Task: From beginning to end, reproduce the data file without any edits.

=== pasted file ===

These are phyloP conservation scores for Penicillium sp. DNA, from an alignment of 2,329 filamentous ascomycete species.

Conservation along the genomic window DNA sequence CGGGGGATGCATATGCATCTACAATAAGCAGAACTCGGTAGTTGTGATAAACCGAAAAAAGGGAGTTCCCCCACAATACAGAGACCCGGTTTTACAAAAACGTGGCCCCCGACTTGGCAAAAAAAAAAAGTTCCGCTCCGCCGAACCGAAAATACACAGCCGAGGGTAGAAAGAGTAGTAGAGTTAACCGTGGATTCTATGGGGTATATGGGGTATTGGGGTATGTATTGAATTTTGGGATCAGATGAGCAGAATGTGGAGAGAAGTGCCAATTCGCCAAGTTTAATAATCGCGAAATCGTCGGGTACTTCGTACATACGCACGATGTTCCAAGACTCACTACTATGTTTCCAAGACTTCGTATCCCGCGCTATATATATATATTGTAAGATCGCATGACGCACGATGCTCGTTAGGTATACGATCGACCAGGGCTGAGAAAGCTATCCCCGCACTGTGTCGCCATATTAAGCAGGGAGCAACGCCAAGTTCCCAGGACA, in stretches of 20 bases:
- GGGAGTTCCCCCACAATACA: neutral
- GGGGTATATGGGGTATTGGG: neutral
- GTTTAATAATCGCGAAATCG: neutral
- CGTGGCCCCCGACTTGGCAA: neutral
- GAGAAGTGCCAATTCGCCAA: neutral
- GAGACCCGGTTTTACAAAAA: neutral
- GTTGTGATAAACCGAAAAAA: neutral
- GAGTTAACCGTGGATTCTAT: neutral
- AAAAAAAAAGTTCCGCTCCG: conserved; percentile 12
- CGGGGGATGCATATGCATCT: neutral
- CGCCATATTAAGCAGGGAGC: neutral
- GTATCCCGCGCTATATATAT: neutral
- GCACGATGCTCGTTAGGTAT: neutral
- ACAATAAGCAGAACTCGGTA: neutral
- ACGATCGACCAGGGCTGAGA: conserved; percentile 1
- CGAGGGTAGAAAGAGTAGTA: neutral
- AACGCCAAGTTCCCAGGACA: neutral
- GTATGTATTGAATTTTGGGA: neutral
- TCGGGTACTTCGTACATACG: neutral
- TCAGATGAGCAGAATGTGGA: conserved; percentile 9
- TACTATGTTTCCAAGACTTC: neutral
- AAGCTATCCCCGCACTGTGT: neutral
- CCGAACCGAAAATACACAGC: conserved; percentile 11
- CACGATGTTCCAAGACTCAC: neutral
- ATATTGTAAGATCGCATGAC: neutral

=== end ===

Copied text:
These are phyloP conservation scores for Penicillium sp. DNA, from an alignment of 2,329 filamentous ascomycete species.

Conservation along the genomic window DNA sequence CGGGGGATGCATATGCATCTACAATAAGCAGAACTCGGTAGTTGTGATAAACCGAAAAAAGGGAGTTCCCCCACAATACAGAGACCCGGTTTTACAAAAACGTGGCCCCCGACTTGGCAAAAAAAAAAAGTTCCGCTCCGCCGAACCGAAAATACACAGCCGAGGGTAGAAAGAGTAGTAGAGTTAACCGTGGATTCTATGGGGTATATGGGGTATTGGGGTATGTATTGAATTTTGGGATCAGATGAGCAGAATGTGGAGAGAAGTGCCAATTCGCCAAGTTTAATAATCGCGAAATCGTCGGGTACTTCGTACATACGCACGATGTTCCAAGACTCACTACTATGTTTCCAAGACTTCGTATCCCGCGCTATATATATATATTGTAAGATCGCATGACGCACGATGCTCGTTAGGTATACGATCGACCAGGGCTGAGAAAGCTATCCCCGCACTGTGTCGCCATATTAAGCAGGGAGCAACGCCAAGTTCCCAGGACA, in stretches of 20 bases:
- GGGAGTTCCCCCACAATACA: neutral
- GGGGTATATGGGGTATTGGG: neutral
- GTTTAATAATCGCGAAATCG: neutral
- CGTGGCCCCCGACTTGGCAA: neutral
- GAGAAGTGCCAATTCGCCAA: neutral
- GAGACCCGGTTTTACAAAAA: neutral
- GTTGTGATAAACCGAAAAAA: neutral
- GAGTTAACCGTGGATTCTAT: neutral
- AAAAAAAAAGTTCCGCTCCG: conserved; percentile 12
- CGGGGGATGCATATGCATCT: neutral
- CGCCATATTAAGCAGGGAGC: neutral
- GTATCCCGCGCTATATATAT: neutral
- GCACGATGCTCGTTAGGTAT: neutral
- ACAATAAGCAGAACTCGGTA: neutral
- ACGATCGACCAGGGCTGAGA: conserved; percentile 1
- CGAGGGTAGAAAGAGTAGTA: neutral
- AACGCCAAGTTCCCAGGACA: neutral
- GTATGTATTGAATTTTGGGA: neutral
- TCGGGTACTTCGTACATACG: neutral
- TCAGATGAGCAGAATGTGGA: conserved; percentile 9
- TACTATGTTTCCAAGACTTC: neutral
- AAGCTATCCCCGCACTGTGT: neutral
- CCGAACCGAAAATACACAGC: conserved; percentile 11
- CACGATGTTCCAAGACTCAC: neutral
- ATATTGTAAGATCGCATGAC: neutral